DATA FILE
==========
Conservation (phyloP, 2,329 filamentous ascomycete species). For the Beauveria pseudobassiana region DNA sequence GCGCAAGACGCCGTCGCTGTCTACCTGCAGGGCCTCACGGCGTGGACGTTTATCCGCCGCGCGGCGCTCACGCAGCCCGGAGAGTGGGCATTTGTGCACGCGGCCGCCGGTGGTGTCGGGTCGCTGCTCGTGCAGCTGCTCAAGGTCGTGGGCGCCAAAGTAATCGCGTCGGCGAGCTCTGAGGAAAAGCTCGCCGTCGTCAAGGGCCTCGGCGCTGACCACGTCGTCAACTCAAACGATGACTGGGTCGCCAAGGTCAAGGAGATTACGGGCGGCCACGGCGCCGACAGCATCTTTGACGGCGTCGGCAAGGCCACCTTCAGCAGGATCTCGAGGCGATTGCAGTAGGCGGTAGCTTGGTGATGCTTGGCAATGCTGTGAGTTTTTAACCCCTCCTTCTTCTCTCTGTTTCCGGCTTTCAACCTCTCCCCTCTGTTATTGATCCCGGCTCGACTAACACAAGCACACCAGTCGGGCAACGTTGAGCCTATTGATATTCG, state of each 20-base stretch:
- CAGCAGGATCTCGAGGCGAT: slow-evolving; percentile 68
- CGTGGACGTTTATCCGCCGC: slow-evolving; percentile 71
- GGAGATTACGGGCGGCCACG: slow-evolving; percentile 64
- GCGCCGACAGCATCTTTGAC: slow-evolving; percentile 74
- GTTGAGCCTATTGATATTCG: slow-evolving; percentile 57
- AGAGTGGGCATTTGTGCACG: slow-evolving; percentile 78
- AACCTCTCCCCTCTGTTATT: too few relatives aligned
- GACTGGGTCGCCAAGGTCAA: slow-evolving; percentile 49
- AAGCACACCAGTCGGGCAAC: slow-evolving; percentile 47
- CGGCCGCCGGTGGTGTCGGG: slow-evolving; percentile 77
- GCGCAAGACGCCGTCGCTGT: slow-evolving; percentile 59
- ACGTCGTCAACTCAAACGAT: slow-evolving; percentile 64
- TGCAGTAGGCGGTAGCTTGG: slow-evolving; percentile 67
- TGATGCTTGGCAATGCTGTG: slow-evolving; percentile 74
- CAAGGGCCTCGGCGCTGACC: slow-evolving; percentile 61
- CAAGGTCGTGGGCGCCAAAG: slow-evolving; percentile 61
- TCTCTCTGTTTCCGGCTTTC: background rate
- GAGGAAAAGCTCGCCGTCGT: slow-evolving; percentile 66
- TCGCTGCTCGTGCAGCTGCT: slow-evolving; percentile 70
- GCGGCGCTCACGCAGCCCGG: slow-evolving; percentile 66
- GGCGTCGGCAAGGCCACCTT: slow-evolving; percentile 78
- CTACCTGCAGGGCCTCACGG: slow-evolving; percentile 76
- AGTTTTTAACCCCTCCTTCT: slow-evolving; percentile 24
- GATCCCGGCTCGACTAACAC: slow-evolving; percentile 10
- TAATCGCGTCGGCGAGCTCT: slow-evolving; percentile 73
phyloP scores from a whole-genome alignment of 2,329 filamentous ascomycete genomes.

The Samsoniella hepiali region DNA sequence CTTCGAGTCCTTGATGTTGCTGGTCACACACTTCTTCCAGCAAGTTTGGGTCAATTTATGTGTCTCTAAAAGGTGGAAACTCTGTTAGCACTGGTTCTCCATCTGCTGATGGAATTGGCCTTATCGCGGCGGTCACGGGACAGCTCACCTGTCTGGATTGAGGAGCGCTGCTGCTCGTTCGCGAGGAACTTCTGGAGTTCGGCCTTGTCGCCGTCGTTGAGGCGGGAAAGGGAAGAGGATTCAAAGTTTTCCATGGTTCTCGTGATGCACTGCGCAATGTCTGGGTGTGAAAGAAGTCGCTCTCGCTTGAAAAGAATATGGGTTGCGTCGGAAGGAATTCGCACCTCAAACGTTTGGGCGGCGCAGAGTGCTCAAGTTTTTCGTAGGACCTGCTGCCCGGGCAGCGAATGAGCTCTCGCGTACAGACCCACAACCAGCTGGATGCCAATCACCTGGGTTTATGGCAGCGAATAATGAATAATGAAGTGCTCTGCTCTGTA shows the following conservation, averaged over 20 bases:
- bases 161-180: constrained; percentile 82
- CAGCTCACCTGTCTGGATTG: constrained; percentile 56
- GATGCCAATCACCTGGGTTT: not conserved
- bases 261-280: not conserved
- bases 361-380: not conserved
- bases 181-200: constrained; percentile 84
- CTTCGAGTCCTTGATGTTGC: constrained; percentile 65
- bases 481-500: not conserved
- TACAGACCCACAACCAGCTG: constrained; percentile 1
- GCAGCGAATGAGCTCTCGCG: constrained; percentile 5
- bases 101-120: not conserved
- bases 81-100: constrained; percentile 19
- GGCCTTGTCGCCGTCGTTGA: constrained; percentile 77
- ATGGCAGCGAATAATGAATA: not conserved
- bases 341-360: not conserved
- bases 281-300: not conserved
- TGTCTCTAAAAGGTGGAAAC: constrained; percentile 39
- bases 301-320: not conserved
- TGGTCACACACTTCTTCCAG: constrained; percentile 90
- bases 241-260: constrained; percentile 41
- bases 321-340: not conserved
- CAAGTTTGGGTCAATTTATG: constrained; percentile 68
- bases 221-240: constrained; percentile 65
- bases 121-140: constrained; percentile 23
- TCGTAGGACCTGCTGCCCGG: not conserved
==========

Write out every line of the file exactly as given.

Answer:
Conservation (phyloP, 2,329 filamentous ascomycete species). For the Beauveria pseudobassiana region DNA sequence GCGCAAGACGCCGTCGCTGTCTACCTGCAGGGCCTCACGGCGTGGACGTTTATCCGCCGCGCGGCGCTCACGCAGCCCGGAGAGTGGGCATTTGTGCACGCGGCCGCCGGTGGTGTCGGGTCGCTGCTCGTGCAGCTGCTCAAGGTCGTGGGCGCCAAAGTAATCGCGTCGGCGAGCTCTGAGGAAAAGCTCGCCGTCGTCAAGGGCCTCGGCGCTGACCACGTCGTCAACTCAAACGATGACTGGGTCGCCAAGGTCAAGGAGATTACGGGCGGCCACGGCGCCGACAGCATCTTTGACGGCGTCGGCAAGGCCACCTTCAGCAGGATCTCGAGGCGATTGCAGTAGGCGGTAGCTTGGTGATGCTTGGCAATGCTGTGAGTTTTTAACCCCTCCTTCTTCTCTCTGTTTCCGGCTTTCAACCTCTCCCCTCTGTTATTGATCCCGGCTCGACTAACACAAGCACACCAGTCGGGCAACGTTGAGCCTATTGATATTCG, state of each 20-base stretch:
- CAGCAGGATCTCGAGGCGAT: slow-evolving; percentile 68
- CGTGGACGTTTATCCGCCGC: slow-evolving; percentile 71
- GGAGATTACGGGCGGCCACG: slow-evolving; percentile 64
- GCGCCGACAGCATCTTTGAC: slow-evolving; percentile 74
- GTTGAGCCTATTGATATTCG: slow-evolving; percentile 57
- AGAGTGGGCATTTGTGCACG: slow-evolving; percentile 78
- AACCTCTCCCCTCTGTTATT: too few relatives aligned
- GACTGGGTCGCCAAGGTCAA: slow-evolving; percentile 49
- AAGCACACCAGTCGGGCAAC: slow-evolving; percentile 47
- CGGCCGCCGGTGGTGTCGGG: slow-evolving; percentile 77
- GCGCAAGACGCCGTCGCTGT: slow-evolving; percentile 59
- ACGTCGTCAACTCAAACGAT: slow-evolving; percentile 64
- TGCAGTAGGCGGTAGCTTGG: slow-evolving; percentile 67
- TGATGCTTGGCAATGCTGTG: slow-evolving; percentile 74
- CAAGGGCCTCGGCGCTGACC: slow-evolving; percentile 61
- CAAGGTCGTGGGCGCCAAAG: slow-evolving; percentile 61
- TCTCTCTGTTTCCGGCTTTC: background rate
- GAGGAAAAGCTCGCCGTCGT: slow-evolving; percentile 66
- TCGCTGCTCGTGCAGCTGCT: slow-evolving; percentile 70
- GCGGCGCTCACGCAGCCCGG: slow-evolving; percentile 66
- GGCGTCGGCAAGGCCACCTT: slow-evolving; percentile 78
- CTACCTGCAGGGCCTCACGG: slow-evolving; percentile 76
- AGTTTTTAACCCCTCCTTCT: slow-evolving; percentile 24
- GATCCCGGCTCGACTAACAC: slow-evolving; percentile 10
- TAATCGCGTCGGCGAGCTCT: slow-evolving; percentile 73
phyloP scores from a whole-genome alignment of 2,329 filamentous ascomycete genomes.

The Samsoniella hepiali region DNA sequence CTTCGAGTCCTTGATGTTGCTGGTCACACACTTCTTCCAGCAAGTTTGGGTCAATTTATGTGTCTCTAAAAGGTGGAAACTCTGTTAGCACTGGTTCTCCATCTGCTGATGGAATTGGCCTTATCGCGGCGGTCACGGGACAGCTCACCTGTCTGGATTGAGGAGCGCTGCTGCTCGTTCGCGAGGAACTTCTGGAGTTCGGCCTTGTCGCCGTCGTTGAGGCGGGAAAGGGAAGAGGATTCAAAGTTTTCCATGGTTCTCGTGATGCACTGCGCAATGTCTGGGTGTGAAAGAAGTCGCTCTCGCTTGAAAAGAATATGGGTTGCGTCGGAAGGAATTCGCACCTCAAACGTTTGGGCGGCGCAGAGTGCTCAAGTTTTTCGTAGGACCTGCTGCCCGGGCAGCGAATGAGCTCTCGCGTACAGACCCACAACCAGCTGGATGCCAATCACCTGGGTTTATGGCAGCGAATAATGAATAATGAAGTGCTCTGCTCTGTA shows the following conservation, averaged over 20 bases:
- bases 161-180: constrained; percentile 82
- CAGCTCACCTGTCTGGATTG: constrained; percentile 56
- GATGCCAATCACCTGGGTTT: not conserved
- bases 261-280: not conserved
- bases 361-380: not conserved
- bases 181-200: constrained; percentile 84
- CTTCGAGTCCTTGATGTTGC: constrained; percentile 65
- bases 481-500: not conserved
- TACAGACCCACAACCAGCTG: constrained; percentile 1
- GCAGCGAATGAGCTCTCGCG: constrained; percentile 5
- bases 101-120: not conserved
- bases 81-100: constrained; percentile 19
- GGCCTTGTCGCCGTCGTTGA: constrained; percentile 77
- ATGGCAGCGAATAATGAATA: not conserved
- bases 341-360: not conserved
- bases 281-300: not conserved
- TGTCTCTAAAAGGTGGAAAC: constrained; percentile 39
- bases 301-320: not conserved
- TGGTCACACACTTCTTCCAG: constrained; percentile 90
- bases 241-260: constrained; percentile 41
- bases 321-340: not conserved
- CAAGTTTGGGTCAATTTATG: constrained; percentile 68
- bases 221-240: constrained; percentile 65
- bases 121-140: constrained; percentile 23
- TCGTAGGACCTGCTGCCCGG: not conserved